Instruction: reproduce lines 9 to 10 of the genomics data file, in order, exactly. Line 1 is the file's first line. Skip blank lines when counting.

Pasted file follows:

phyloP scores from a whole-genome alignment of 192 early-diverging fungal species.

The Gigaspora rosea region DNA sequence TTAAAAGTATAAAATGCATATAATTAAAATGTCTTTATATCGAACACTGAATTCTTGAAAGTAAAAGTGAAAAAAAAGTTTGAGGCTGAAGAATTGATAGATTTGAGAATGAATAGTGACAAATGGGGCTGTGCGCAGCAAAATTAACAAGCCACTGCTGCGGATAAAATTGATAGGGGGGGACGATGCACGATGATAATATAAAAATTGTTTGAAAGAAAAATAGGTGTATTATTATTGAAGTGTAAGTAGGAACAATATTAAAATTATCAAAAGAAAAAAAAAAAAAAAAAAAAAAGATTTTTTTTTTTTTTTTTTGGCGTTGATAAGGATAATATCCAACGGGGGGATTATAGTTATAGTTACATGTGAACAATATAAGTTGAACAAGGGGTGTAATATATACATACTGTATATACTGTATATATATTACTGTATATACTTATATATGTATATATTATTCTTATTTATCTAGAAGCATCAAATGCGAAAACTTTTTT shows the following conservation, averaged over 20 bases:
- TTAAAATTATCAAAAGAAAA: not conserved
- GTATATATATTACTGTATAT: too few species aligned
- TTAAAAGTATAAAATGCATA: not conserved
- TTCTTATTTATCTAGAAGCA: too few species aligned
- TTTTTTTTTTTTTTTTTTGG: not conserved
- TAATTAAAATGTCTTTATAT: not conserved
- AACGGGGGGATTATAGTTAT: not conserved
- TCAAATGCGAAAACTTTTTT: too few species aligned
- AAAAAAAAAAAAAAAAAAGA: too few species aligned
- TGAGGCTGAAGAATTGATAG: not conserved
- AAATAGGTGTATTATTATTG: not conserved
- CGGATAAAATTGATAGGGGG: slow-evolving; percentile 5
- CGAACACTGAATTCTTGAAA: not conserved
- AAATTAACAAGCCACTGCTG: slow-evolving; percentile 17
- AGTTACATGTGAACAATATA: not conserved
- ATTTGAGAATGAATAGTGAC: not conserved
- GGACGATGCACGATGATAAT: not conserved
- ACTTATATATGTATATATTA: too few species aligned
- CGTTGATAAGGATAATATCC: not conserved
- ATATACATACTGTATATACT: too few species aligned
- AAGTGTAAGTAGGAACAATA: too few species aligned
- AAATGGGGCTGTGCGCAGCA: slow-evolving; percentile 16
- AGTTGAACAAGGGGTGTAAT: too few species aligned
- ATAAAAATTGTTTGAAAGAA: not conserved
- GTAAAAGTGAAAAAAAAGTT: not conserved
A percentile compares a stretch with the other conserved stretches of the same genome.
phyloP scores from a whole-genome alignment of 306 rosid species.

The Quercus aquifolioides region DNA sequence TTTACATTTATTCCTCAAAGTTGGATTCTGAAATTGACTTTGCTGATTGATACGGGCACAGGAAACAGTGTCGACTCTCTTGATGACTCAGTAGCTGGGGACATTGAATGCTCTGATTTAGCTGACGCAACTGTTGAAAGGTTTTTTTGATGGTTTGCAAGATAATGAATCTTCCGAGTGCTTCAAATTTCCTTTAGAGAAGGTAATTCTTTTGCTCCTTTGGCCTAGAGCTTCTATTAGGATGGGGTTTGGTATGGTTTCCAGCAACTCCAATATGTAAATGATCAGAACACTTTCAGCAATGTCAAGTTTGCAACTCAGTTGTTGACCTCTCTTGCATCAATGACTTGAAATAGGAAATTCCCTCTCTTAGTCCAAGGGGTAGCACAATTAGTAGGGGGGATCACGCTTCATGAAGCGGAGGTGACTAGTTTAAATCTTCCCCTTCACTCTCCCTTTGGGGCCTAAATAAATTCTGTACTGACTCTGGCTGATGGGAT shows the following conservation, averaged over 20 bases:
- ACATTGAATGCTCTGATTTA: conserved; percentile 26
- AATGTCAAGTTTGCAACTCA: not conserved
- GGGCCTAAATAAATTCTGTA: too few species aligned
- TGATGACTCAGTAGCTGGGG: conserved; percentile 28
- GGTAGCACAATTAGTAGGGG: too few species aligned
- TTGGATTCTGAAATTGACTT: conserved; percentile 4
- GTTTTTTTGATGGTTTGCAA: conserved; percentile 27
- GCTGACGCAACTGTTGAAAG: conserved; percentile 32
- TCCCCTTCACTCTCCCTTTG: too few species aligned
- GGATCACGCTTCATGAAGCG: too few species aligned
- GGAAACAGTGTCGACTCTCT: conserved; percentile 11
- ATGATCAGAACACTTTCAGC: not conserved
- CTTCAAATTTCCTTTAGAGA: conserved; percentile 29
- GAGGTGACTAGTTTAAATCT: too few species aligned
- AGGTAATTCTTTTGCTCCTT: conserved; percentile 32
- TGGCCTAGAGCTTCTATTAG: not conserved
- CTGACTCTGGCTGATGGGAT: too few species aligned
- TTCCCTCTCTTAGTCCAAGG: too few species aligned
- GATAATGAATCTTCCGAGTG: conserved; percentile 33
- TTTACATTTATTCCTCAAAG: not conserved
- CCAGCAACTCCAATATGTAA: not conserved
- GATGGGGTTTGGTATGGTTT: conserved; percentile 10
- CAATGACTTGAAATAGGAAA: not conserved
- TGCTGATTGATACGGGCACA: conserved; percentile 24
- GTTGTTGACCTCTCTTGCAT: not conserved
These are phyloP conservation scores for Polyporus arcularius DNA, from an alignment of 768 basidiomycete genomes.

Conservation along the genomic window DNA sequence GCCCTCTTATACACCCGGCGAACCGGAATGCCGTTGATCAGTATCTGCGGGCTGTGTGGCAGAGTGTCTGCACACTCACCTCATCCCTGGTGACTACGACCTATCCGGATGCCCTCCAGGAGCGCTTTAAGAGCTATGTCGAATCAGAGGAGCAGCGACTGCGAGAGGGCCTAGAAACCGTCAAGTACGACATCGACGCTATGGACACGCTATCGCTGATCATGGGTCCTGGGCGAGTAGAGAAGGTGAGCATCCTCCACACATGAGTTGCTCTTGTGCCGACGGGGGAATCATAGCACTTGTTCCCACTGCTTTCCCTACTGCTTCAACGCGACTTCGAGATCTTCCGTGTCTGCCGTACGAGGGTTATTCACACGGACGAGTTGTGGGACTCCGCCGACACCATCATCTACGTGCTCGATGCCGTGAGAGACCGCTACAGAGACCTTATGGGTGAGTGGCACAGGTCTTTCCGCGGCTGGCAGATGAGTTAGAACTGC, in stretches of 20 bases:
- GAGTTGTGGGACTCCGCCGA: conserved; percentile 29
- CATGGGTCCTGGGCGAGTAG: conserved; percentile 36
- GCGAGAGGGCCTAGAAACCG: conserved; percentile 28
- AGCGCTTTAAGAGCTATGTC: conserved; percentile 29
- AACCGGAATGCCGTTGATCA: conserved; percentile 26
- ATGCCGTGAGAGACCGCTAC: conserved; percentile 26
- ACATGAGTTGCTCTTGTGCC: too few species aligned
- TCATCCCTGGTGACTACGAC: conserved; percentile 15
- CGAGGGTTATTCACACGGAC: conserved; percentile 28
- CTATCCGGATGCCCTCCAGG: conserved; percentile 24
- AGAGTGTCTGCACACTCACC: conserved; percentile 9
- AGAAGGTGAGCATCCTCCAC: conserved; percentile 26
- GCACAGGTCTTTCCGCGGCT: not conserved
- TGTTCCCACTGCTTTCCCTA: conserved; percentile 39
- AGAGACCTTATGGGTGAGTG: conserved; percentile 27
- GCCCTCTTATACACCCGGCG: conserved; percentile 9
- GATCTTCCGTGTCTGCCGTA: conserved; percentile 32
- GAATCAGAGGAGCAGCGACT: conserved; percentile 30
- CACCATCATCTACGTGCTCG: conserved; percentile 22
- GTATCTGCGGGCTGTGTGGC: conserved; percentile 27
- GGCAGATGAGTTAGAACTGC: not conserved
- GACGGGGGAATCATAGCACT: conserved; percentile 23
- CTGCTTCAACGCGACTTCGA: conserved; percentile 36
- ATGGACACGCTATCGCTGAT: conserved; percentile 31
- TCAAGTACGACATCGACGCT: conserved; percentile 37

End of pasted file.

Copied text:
- AACGGGGGGATTATAGTTAT: not conserved
- TCAAATGCGAAAACTTTTTT: too few species aligned